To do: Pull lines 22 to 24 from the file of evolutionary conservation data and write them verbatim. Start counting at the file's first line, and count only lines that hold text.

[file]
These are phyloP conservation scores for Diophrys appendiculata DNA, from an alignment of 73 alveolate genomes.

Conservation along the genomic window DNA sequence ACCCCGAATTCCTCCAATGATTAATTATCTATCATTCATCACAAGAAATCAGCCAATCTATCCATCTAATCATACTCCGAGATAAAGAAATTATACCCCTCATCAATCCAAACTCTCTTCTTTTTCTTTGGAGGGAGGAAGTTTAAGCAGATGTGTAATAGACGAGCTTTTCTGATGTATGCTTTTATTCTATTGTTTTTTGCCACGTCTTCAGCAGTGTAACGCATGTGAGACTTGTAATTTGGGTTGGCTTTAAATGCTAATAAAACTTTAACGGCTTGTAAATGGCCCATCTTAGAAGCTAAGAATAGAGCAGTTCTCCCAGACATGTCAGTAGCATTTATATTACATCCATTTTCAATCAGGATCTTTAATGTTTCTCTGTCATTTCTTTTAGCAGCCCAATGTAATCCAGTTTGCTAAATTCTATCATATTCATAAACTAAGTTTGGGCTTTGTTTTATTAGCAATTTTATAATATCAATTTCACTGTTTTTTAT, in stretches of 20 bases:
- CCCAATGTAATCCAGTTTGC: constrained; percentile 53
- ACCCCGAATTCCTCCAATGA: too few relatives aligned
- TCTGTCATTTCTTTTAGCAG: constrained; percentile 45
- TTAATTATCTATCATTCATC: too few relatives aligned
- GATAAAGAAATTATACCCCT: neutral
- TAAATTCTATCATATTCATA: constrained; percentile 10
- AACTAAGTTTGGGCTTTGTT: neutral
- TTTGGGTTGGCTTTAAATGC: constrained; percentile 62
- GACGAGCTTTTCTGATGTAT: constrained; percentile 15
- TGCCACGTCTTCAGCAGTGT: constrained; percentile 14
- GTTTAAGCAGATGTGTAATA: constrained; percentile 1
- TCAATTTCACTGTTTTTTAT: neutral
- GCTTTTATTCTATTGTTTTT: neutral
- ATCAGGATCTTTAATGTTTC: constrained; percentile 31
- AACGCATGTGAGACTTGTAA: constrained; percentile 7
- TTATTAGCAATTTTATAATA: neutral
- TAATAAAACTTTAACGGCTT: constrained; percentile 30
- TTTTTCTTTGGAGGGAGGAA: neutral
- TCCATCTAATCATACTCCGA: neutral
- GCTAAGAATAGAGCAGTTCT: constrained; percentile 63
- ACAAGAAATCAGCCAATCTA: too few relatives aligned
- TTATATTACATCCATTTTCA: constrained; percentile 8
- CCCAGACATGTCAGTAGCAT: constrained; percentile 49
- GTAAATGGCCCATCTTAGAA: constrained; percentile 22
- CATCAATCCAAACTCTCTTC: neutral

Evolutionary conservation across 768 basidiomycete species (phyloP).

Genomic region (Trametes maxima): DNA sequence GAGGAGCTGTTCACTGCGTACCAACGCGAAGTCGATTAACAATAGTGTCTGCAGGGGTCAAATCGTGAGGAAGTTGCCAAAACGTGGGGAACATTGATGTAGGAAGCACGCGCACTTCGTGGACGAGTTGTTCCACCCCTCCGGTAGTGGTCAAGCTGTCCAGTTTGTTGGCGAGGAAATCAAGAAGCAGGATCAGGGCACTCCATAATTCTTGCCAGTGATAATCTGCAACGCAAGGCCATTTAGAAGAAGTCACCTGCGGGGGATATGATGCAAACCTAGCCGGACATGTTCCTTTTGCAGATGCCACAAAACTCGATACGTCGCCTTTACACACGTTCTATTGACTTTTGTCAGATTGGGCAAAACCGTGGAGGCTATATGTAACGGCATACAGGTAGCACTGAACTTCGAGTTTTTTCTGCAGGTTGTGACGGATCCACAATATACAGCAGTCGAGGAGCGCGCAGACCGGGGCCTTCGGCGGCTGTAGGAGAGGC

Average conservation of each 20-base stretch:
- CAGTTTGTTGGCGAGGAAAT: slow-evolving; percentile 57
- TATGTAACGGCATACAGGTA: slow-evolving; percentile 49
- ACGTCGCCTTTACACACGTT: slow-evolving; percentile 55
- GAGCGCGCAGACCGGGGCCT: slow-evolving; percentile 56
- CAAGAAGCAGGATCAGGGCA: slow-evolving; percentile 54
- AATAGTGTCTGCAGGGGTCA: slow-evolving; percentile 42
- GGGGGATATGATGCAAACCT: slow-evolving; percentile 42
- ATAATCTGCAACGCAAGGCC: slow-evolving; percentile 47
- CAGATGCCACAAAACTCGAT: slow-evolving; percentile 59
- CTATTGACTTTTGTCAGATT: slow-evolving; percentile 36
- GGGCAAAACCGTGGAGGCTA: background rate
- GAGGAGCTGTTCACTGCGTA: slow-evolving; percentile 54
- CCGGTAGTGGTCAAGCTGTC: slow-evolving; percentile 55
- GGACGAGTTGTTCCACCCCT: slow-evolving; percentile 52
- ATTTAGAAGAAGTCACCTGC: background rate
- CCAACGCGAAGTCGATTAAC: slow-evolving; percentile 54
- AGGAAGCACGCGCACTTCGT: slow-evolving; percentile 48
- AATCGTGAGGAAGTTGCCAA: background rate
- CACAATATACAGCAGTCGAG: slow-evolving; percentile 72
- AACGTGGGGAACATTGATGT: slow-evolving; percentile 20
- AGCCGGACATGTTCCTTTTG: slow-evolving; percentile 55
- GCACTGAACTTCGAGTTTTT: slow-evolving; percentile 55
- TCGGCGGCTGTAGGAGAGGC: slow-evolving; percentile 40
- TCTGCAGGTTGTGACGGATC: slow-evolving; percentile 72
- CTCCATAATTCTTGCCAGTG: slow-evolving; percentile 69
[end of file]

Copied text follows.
- GCTAAGAATAGAGCAGTTCT: constrained; percentile 63
- ACAAGAAATCAGCCAATCTA: too few relatives aligned
- TTATATTACATCCATTTTCA: constrained; percentile 8